Now, of course, I know how very wrong I was. Within hours of Hannah’s murder hitting the headlines, the trolling began.

Hundreds of message poured into my accounts on social media.

Some were well-wishers. Others were not.

From fake offensive profiles, heinous messages, crime scene photos, to death threats… I was receiving them all. So, as you might expect, I came off social media and refrained from opening any further messages.

I didn’t delete my account entirely as I didn’t want to lose messages from Hannah. As the weeks passed, hundreds of unopened messages piled up.

I learnt that no matter how much you privatise your Facebook profile, there is no way to stop people that you do not know, from sending you a message request.

I found myself having to regularly ask our police family liaison officer to log in on my behalf to clear out my message box.

I reassured myself that, in time, these monsters would get bored and it would all stop.

Again, I was wrong. The quantity of messages has reduced over the past four years but they have not stopped. Just earlier this year, things were particularly bad, but one of the main offender’s IP address was found to be in the United States, so, like all the times before, nothing could be done.

Losing someone you love, suddenly, in tragic circumstances is the most painful thing imaginable. I don’t believe that, unless you have been in such a position, you can truly comprehend how torturous and unbearable it is.

I have tried as hard as I am able, to keep Hannah’s memory alive and to push on and be the best that I can be, because I know it is what she would want me to do… Hannah was beautiful inside and out.

She was ambitious and hard working and saw the best in everyone.

She was half way through her Masters degree in Speech and Language Therapy when she died. She would have gone on to make a difference to the lives of many.

The trolling incident that found me phoning the police back in March this year, and which is relevant to the sentencing today was one of the most callous and cowardly I have had to endure.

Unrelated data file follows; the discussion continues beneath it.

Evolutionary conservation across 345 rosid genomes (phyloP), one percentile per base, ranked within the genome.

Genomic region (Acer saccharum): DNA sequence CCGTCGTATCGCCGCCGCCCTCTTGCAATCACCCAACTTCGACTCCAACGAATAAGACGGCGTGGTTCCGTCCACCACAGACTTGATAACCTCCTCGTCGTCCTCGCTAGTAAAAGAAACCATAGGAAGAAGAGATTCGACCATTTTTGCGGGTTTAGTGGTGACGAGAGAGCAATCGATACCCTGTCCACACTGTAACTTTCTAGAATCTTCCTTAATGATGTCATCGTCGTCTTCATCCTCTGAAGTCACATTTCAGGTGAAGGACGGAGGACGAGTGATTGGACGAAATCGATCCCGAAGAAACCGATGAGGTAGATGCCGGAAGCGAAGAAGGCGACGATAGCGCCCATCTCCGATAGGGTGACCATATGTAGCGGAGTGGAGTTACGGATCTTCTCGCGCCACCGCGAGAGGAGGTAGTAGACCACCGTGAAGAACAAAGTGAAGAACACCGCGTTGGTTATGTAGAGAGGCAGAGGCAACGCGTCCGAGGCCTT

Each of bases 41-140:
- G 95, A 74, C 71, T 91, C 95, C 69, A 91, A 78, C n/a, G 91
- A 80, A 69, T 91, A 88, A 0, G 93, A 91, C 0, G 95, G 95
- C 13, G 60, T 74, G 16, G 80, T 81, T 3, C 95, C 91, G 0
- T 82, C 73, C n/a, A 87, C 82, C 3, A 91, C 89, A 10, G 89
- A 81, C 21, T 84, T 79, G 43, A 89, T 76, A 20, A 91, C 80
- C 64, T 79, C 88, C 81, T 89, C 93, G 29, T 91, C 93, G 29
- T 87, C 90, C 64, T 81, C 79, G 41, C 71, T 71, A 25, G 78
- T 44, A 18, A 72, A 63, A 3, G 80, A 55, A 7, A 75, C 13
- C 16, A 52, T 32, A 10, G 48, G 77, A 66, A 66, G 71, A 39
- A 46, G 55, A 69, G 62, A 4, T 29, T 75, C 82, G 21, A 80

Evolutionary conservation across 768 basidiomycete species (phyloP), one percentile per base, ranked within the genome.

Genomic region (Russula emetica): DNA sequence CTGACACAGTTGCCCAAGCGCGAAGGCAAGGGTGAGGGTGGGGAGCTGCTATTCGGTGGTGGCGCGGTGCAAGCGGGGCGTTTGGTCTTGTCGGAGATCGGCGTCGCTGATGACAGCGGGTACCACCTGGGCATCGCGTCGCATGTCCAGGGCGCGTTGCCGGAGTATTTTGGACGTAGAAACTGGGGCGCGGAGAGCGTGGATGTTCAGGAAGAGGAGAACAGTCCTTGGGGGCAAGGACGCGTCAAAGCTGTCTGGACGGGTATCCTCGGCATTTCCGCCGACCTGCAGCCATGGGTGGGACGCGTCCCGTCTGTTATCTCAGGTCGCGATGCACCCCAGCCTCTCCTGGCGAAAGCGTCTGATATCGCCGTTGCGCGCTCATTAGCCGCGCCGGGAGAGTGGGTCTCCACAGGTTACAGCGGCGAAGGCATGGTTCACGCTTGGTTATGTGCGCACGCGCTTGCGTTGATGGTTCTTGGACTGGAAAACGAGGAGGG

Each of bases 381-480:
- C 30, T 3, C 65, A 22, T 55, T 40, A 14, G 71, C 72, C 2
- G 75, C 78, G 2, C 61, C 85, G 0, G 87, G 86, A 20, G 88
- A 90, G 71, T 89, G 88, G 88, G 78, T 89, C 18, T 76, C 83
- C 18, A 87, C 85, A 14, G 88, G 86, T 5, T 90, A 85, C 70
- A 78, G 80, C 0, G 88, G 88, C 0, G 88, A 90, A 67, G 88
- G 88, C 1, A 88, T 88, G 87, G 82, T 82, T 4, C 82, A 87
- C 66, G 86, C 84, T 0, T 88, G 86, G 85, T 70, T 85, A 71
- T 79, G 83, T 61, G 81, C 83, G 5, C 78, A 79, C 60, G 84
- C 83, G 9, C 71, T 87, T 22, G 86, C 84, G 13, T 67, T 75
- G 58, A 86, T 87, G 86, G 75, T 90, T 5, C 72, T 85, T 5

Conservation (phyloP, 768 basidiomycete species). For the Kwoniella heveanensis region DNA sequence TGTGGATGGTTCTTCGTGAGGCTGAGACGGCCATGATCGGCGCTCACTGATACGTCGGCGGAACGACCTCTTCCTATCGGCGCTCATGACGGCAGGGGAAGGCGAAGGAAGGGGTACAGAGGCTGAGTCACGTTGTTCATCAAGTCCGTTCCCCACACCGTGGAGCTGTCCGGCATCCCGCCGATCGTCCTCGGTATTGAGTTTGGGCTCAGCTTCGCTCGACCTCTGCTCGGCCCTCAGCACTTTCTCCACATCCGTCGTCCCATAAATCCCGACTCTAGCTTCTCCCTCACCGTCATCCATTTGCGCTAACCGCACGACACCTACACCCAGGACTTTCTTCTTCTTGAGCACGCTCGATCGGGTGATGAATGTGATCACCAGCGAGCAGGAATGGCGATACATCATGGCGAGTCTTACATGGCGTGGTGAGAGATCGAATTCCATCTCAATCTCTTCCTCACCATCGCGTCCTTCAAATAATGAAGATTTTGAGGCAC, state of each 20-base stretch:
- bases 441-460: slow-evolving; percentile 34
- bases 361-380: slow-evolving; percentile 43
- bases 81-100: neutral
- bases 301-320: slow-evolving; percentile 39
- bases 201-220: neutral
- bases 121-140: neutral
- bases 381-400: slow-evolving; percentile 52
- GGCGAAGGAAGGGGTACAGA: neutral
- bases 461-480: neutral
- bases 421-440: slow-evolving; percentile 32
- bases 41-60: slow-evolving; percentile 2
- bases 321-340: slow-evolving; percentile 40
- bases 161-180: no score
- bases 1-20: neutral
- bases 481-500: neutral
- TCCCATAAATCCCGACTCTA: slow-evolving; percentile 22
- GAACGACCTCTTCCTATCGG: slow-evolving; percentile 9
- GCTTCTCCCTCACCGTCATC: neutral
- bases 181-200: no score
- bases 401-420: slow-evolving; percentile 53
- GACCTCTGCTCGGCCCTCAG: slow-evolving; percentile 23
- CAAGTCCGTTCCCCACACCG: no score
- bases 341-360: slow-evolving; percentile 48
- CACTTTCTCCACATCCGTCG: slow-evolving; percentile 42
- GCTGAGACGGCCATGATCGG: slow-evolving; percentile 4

This one was deeply rooted, especially dark and unusual.

It was obviously invented and executed to upset my family and those who loved Hannah but, unlike the others, it was as much of an attack on Hannah as it was on my family.

Creating an offensive, inaccurate, fraudulent twitter profile in Hannah’s name and following everyone from the friends list of her authentic profile saw this particular offender stooping to new lows.

Photos were stolen from Hannah’s accounts and the profile biography created was cruel, completely inaccurate and callous.

Sending me crime scene photos and death threats is one thing, but creating a fake profile in the name of a victim of a brutal murder is something else entirely. Hannah is unable to defend herself.

Trolling the living is terrible enough, but targeting the deceased is an absolute atrocity. Even though the likely motivation was to cause distress to Hannah’s loved ones, the fact that her identity was fraudulently used to achieve this is despicable.

I have somehow found the strength and courage to try and live as normal a life as I can since we lost Hannah.

I work full time, I contribute to society and, other than attending the trial of Hannah’s murderers in Thailand, today is the first time I have attended court.

Some days, even getting out of bed seems impossible, but I do it anyway.

I have never used the tragedy, which was bestowed upon my family, as an excuse.

Despite very depleted stores, I have always plucked up the courage to push on. Doing so eats away at all of my emotional strength, and I have little left to spare on cowards who hide behind computer screens. It may not cause me physical harm, but the emotional harm is devastating.

Too many times you hear of the harm caused by trolls.

Lives cut short in some instances.

I think it is terrifying that we live in a world that is becoming more and more dominated by technology every day, yet we have so little control over it.

Perhaps it is moving faster than we are.

I have spent 4 years being told, time and time again, that nothing can be done, which makes this particular case so poignant.

Back in March, for the first time ever, I was told something could be done.

I hope, from the bottom of my heart, that today offers some justice for my family, and all of the other families involved in this case… and I hope it sends a strong message that sitting in a dark room, hiding behind a computer screen does not make you untraceable.

I hope today serves as an example that crimes of this nature do come with consequence.